Prime Minister Narendra Modi got eight standing ovations and 66 clapping interventions during his speech to a joint session of the United States Congress on Wednesday. That may not be a lot – Israeli Prime Minister Benjamin Netanyahu managed 22 standing ovations even while criticising the American approach last year. But it is still remarkable for a man who, not long ago, was denied a visa to enter the country.
Modi's speech to the joint session on Wednesday lived up to its billing. The Indian prime minister is known for his ability to work a crowd, but his best speeches are usually combative affairs full of jabs and innuendo, all aimed at attacking an opponent. Modi is at his rhetorical best in a campaign rally. When he has to deliver something less angry, such as at the launch of a government scheme, Modi reverts to the boring sarkari approach except for a few funny acronyms here and there.
So there was no guarantee that his speech to the US Congress would be good, let alone entertaining. The 45-minute affair featured plenty of the usual platitudes, from temple of democracy to the Constitution being a holy book and even "strong" people-to-people links.
But amid all of that were passages like this below, which used personalities to drive home the connection between India and America.
"Gandhi's non-violence inspired the heroism of Martin Luther King. Today, a mere distance of three miles separates the Martin Luther King memorial at Tidal Basin from the statue of Gandhi at Massachusetts Avenue. This proximity of their memorials in Washington mirrors the closeness of ideals and values they believed in.
The genius of Dr BR Ambedkar was nurtured in the years he spent at the Columbia University a century ago. The impact of the US constitution on him was reflected in his drafting of the Indian constitution some three decades later. Our independence was ignited by the same idealism that fuelled your struggle for freedom.
No wonder then that former Prime Minister of India Atal Bihari Vajpayee called India and the U.S. 'natural allies'. No wonder that the shared ideals and common philosophy of freedom shaped the bedrock of our ties. No wonder then, that President Obama has called our ties the defining partnership of the 21st century. "
The speech played with style, varied its tone and more importantly, rhythm, and even featured what is quickly becoming a Modi classic: Attacking Indians from abroad. In this case, however, his example was mostly cheeky, a reference to the gridlock that affects both the Indian and American legislative bodies.
"I am informed that the working of the US Congress is harmonious. I am also told that you are well-known for your bipartisanship.
Well, you are not alone.
Time and again, I have also witnessed a similar spirit in the Indian Parliament, especially in our Upper House. So, as you can see, we have many shared practices."
With Modi quoting everyone from Thoreau to Swami Vivekananda, there was no doubt that his speech had all the gravitas it needed. Beyond making fun of the Rajya Sabha, though, Modi still managed to throw in a few other digs, including this wonderfully meta series of sentences that name-checks everything from the Apple's personal assistant to hipsters becoming more popular than baseball fans in America.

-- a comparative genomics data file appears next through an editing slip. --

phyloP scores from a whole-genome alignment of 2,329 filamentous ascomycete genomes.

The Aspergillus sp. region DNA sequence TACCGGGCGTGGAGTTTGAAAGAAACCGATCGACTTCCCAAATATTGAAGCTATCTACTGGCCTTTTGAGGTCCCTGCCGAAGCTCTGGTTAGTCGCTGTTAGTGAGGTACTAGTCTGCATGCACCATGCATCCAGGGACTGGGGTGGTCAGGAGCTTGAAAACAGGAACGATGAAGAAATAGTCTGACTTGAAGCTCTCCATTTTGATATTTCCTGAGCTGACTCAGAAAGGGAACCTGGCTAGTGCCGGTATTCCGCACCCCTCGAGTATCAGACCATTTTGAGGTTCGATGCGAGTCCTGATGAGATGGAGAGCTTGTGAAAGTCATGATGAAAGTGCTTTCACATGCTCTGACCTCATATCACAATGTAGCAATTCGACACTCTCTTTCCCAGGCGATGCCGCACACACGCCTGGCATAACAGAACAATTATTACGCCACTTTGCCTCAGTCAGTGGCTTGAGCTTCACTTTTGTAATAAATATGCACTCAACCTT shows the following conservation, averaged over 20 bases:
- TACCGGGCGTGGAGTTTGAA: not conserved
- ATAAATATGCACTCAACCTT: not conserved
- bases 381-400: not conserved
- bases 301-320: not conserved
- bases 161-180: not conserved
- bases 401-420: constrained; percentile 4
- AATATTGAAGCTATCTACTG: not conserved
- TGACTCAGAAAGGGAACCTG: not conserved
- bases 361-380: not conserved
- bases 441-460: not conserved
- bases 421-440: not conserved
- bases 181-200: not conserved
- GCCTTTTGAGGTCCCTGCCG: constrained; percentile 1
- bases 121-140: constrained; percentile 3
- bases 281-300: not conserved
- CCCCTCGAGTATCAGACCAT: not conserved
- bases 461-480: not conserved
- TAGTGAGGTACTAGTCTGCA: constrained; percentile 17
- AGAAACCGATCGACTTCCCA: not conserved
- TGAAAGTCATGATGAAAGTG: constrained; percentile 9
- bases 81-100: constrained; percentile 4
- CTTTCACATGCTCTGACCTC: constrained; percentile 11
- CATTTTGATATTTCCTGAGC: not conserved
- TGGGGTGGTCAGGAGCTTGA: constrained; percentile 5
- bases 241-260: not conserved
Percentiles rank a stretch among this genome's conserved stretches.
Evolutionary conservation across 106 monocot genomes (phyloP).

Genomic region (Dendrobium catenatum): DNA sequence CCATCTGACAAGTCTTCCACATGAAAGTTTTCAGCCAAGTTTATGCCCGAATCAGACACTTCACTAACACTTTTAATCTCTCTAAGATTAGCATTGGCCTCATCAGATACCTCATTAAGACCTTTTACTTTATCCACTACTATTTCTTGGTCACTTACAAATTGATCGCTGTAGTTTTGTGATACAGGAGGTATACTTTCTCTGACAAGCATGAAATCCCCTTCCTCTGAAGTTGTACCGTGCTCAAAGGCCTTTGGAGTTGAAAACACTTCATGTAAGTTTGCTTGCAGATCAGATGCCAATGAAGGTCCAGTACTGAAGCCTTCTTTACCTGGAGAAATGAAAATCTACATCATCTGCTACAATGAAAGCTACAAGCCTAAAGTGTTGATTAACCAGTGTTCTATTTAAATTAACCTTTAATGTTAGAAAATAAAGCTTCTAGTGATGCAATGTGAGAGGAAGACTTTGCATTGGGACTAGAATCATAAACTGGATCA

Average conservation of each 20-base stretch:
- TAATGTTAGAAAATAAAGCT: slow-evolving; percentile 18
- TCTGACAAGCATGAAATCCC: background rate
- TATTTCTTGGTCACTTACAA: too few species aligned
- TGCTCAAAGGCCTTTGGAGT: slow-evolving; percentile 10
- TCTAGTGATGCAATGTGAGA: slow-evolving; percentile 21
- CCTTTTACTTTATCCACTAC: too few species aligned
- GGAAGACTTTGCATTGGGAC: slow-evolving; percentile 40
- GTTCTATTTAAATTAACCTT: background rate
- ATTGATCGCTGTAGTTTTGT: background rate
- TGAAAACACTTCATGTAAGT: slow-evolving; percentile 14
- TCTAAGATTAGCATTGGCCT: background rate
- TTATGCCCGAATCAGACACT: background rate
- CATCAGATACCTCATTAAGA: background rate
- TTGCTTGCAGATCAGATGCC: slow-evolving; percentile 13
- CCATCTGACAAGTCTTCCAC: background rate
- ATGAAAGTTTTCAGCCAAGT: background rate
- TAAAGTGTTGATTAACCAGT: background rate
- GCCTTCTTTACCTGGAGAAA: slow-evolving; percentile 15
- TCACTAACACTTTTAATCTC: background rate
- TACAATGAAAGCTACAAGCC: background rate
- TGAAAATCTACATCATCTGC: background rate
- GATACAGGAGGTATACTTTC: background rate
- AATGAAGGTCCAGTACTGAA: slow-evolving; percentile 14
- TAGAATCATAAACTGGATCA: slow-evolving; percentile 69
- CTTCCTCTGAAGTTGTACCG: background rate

"Our people to people links are strong; and there is close cultural connect between our societies. Siri tells us that India's ancient heritage of yoga has over 30 million practitioners in the U.S. It is estimated that more Americans bend for yoga than to throw a curve ball.
And, no Mr. Speaker, we have not yet claimed intellectual property right on yoga."
Unpacking that would add nothing to the joke but it is still remarkable. Modi, and his speech writer, managed to include cliches, the computer programme Siri, Yoga's popularity, the decline of baseball and the acknowledgment of India's disputes with America over intellectual property rights.
Even if this wasn't the most representative portion of a speech that also announced tax problems, further defence partnerships and India's relationship with Afghanistan, the inclusion of the joke says plenty about Modi's approach to the joint session.
India is no longer pleading for help or asking for global acceptance, as previous prime ministers have done. Instead it is laying down its policy and interspersing that with some meta humour. India has arrived, and it wants your investment dollars, but not much else.
Modi's kicker, with which he ended the speech, made this explicit.
"My final thoughts and words would reiterate that our relationship is primed for a momentous future. Thee constraints of the past are behind us and foundations of the future are firmly in place.
In the lines of Walt Whitman,
"The orchestra have sufficiently tuned their instruments, the baton has given the signal."
And to that, if I might add, there is a new symphony in play."